Fri 31 Jul 2009
Filed under: Inside Burma,News
A Myanmar court Friday postponed its verdict in the case of democracy icon Aung San Suu Kyi until August 11, officials and diplomats said, the latest delay in her internationally condemned trial.
The Nobel peace laureate faces up to five years in jail if convicted on charges of breaching the terms of her house arrest following an incident in which an American man swam across a lake to her heavily secured villa in May.
Critics have accused Myanmar’s iron-fisted generals of using the intrusion to Suu Kyi’s house by US national John Yettaw as an excuse to keep the opposition leader locked up during elections that are due in 2010.
“The court said they have to consider legal problems, that’s why they said they will give the verdict on August 11,” her lawyer Nyan Win told AFP after the brief hearing at Yangon’s notorious Insein prison.
“We are not surprised. Daw Aung San Suu Kyi was also not surprised,” said Nyan Win, who is also the spokesman for her National League for Democracy. Daw is a term of respect in the Burmese language.
Diplomats and Myanmar officials also confirmed the delay in the case.
“The reason the judges gave is that they have to review the case again,” said a foreign diplomat who attended the hearing.
Riot police surrounded the prison on Friday and police trucks patrolled the city following warnings in the junta-controlled state media that protests would not be tolerated.
The judges had said earlier this week that they would give their verdict on Friday following a two-and-a-half-month trial that has unleashed a storm of international outrage against Myanmar’s military regime.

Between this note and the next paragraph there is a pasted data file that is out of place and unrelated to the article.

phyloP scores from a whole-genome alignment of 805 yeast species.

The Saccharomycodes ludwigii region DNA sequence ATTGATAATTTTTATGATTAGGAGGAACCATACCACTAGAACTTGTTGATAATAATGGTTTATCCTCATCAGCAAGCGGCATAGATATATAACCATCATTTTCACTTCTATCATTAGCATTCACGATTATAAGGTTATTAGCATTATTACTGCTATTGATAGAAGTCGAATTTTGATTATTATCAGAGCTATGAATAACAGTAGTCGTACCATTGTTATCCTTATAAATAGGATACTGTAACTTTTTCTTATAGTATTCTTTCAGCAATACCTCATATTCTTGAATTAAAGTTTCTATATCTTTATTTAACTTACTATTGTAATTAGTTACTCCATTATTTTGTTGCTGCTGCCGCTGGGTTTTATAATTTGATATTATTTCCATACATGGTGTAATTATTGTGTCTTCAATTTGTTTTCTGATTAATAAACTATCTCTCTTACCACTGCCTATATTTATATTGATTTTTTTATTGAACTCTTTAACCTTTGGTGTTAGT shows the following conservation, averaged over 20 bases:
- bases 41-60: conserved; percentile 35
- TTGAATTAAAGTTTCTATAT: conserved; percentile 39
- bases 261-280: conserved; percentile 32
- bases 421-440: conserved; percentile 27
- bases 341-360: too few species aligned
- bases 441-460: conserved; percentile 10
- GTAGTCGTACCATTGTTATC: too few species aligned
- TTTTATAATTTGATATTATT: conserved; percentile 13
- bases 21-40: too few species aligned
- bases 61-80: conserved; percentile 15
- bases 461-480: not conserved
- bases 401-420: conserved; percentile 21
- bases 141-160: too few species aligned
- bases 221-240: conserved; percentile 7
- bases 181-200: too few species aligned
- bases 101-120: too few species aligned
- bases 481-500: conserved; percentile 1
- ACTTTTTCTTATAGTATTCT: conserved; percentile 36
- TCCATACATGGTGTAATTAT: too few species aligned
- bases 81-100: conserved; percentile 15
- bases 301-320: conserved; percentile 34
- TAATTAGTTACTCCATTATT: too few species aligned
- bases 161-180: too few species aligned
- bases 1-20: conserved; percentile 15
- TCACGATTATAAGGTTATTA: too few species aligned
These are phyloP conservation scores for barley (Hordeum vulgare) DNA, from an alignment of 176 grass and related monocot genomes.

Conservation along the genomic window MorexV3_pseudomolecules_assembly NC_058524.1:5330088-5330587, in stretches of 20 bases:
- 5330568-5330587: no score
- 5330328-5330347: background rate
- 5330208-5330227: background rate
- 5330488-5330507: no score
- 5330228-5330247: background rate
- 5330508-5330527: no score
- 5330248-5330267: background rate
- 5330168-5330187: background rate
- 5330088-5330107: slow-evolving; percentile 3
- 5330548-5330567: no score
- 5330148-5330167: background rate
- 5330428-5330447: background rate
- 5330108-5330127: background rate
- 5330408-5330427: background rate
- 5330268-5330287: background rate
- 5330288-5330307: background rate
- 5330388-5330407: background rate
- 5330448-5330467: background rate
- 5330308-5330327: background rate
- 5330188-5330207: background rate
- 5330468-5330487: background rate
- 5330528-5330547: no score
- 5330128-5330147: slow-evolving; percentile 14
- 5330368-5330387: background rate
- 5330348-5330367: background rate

Diplomats from all foreign missions in Yangon were allowed into the trial, Western diplomatic sources and Myanmar officials said.
Observers and diplomats have widely predicted a guilty verdict but there has been speculation that the junta might bow slightly to foreign pressure and give a lesser prison sentence or even return her to house arrest.
Washington, which like the European Union has imposed sanctions against the Myanmar regime, demanded Suu Kyi’s release late Thursday.
“We believe that she should be immediately and unconditionally released, along with the 2,100 other political prisoners in Burma,” State Department spokesman Ian Kelly said, using Myanmar’s former name.
Verdicts had also been expected Friday in the cases of Yettaw and of Khin Win and Win Ma Ma, two female aides who were living with Suu Kyi at the lakeside property when the American arrived there in the dead of night.
Yettaw, 53, from Falcon, Missouri, faces charges of abetting Suu Kyi’s breach of security laws, immigration violations and a municipal charge of illegal swimming. All three also face up to five years in prison.
Myanmar’s junta has kept Suu Kyi in detention for nearly 14 of the past 20 years, ever since it refused to recognise her National League for Democracy’s landslide victory in elections in 1990.
State media cautioned her supporters on Thursday against staging any demonstrations if she is found guilty, with memories still fresh in Myanmar of massive protests led by Buddhist monks which were crushed by the junta in 2007.
Yettaw has said that he embarked on his mission to warn Suu Kyi of a vision that she would be assassinated, dismissing suggestions by the regime that he was an agent of a foreign power bent on freeing her from detention.
He was arrested swimming back from her house just days before the most recent, six-year spell of her house arrest was due to expire.
Lawyers for Suu Kyi have argued that she cannot be held responsible for Yettaw’s actions, and that the legal framework for her initial detention at her house was under a 1975 law that has been superseded by later constitutions.
Suu Kyi told the trial that she did not report the American to the authorities for humanitarian reasons. The junta says she gave food, shelter and assistance to Yettaw, who has diabetes.